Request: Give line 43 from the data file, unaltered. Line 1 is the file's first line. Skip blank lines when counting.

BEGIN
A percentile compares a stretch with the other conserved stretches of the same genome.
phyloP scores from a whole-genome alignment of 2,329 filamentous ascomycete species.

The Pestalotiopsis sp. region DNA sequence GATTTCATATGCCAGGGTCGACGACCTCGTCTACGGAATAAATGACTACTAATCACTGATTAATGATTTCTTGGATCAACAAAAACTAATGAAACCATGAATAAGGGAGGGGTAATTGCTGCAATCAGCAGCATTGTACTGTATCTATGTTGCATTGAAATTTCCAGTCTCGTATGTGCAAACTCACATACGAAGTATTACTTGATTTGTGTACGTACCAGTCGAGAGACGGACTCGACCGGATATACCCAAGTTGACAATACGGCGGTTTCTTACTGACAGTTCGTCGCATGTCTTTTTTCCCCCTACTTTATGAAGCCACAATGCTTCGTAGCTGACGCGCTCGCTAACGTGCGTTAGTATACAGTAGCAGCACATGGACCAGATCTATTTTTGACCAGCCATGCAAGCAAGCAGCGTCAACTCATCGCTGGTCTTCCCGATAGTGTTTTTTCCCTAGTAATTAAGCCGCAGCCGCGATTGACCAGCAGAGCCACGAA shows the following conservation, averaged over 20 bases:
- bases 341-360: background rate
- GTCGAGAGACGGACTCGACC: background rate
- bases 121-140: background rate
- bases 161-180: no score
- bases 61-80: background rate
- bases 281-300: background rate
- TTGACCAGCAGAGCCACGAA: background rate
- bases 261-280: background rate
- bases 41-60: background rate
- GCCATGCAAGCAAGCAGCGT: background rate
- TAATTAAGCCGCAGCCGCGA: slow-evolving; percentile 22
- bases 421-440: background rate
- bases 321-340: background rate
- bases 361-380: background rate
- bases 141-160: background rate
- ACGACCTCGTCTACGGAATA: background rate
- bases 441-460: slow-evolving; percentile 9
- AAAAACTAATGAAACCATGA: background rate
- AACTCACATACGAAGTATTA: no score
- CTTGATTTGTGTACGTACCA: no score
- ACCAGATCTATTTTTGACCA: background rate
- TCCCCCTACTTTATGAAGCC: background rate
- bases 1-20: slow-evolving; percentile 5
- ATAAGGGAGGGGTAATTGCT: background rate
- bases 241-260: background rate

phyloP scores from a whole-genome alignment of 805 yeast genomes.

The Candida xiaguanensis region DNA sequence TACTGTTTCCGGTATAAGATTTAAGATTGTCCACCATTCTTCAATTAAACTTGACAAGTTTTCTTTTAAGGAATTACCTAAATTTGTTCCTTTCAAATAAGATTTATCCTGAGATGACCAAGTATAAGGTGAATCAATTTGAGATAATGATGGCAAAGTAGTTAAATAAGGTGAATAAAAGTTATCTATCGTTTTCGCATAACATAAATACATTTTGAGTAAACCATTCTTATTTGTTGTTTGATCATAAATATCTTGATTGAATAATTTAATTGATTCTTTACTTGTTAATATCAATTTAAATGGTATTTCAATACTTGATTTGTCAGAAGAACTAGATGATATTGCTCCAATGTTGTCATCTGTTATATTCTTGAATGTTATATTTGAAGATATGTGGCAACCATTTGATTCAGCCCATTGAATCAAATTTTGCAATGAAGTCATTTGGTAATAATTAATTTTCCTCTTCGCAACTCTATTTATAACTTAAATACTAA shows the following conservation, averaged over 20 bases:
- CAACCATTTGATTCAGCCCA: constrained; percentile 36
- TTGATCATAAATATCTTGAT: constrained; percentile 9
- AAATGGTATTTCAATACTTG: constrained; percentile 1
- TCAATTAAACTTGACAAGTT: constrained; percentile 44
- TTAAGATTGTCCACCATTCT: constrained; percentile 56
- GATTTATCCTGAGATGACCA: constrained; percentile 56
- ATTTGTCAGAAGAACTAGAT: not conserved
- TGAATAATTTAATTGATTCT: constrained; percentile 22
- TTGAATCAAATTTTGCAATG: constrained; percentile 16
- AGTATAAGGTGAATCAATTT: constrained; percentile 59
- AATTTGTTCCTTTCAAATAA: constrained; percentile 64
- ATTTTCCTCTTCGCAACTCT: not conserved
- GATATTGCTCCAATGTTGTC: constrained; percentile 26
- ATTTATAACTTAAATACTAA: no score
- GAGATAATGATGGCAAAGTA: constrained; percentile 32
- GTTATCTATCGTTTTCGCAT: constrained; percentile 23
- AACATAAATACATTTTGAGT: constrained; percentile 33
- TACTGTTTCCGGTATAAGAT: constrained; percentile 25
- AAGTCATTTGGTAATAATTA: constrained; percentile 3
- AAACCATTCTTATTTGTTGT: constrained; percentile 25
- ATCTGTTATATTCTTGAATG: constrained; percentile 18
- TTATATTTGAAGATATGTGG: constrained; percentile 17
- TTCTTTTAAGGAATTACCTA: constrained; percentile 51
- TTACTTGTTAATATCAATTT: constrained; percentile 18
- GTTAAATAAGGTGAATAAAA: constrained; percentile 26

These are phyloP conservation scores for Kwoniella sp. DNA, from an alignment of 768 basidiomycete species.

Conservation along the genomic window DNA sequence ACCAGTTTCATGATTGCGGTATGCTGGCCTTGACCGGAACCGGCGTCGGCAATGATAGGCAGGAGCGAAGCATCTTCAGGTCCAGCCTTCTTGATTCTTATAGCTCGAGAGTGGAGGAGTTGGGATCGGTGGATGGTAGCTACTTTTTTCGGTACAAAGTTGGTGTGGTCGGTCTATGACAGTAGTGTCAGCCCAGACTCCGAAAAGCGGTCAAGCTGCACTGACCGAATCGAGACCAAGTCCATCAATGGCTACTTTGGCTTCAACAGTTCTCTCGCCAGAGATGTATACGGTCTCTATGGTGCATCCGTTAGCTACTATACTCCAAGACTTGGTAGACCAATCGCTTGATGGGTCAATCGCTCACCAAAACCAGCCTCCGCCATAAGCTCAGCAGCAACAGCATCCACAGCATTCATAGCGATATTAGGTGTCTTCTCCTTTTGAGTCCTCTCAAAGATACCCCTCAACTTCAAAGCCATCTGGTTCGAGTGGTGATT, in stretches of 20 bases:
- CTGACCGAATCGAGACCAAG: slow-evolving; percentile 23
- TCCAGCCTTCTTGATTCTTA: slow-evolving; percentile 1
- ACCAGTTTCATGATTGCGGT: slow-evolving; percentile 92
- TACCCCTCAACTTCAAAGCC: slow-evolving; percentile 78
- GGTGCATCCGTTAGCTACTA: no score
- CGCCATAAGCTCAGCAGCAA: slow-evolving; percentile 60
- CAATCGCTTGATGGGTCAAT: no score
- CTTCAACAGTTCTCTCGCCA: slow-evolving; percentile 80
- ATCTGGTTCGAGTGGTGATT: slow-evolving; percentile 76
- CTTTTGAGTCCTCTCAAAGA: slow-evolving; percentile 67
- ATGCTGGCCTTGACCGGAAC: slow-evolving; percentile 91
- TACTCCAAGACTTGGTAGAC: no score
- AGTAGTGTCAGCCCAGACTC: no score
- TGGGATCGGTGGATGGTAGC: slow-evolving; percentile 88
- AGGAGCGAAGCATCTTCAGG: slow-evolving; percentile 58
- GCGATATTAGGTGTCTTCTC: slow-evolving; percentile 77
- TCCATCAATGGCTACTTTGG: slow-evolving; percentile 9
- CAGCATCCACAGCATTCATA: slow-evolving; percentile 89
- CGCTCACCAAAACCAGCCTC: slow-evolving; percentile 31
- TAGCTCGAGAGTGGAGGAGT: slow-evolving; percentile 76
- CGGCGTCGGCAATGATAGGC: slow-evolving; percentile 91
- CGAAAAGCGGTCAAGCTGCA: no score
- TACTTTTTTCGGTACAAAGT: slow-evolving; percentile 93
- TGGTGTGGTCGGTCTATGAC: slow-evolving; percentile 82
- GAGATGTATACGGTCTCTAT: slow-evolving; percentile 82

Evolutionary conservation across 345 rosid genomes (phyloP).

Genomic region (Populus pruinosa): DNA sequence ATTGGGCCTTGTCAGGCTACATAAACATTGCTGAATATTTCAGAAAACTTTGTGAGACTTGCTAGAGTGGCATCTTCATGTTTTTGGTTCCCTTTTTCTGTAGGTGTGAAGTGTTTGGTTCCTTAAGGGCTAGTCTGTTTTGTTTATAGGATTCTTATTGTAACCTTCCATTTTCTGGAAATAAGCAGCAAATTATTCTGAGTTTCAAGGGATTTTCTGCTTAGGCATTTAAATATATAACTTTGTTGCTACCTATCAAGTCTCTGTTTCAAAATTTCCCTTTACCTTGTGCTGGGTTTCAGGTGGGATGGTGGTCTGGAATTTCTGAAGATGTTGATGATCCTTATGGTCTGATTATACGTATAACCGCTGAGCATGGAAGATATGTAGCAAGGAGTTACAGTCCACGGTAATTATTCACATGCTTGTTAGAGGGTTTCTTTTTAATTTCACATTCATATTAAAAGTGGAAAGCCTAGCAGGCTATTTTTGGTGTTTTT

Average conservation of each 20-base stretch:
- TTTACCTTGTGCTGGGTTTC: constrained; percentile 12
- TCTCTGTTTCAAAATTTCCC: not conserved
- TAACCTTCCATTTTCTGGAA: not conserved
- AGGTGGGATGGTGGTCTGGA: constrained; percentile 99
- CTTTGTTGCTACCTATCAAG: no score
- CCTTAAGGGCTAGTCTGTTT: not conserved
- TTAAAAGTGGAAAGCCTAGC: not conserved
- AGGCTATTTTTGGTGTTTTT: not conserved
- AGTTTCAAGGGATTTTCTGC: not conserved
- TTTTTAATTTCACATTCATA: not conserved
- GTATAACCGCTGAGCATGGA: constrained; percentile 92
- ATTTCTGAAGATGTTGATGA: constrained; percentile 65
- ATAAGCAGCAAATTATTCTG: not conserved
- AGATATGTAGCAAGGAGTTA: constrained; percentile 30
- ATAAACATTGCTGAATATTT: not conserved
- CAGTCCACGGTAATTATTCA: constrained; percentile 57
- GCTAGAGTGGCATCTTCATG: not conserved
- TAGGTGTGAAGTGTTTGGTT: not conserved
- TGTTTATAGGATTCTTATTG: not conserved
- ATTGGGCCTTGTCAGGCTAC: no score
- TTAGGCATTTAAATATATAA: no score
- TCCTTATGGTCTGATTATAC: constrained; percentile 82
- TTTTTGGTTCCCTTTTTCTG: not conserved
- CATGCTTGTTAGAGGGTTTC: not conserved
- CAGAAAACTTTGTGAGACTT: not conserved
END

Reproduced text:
- GATATTGCTCCAATGTTGTC: constrained; percentile 26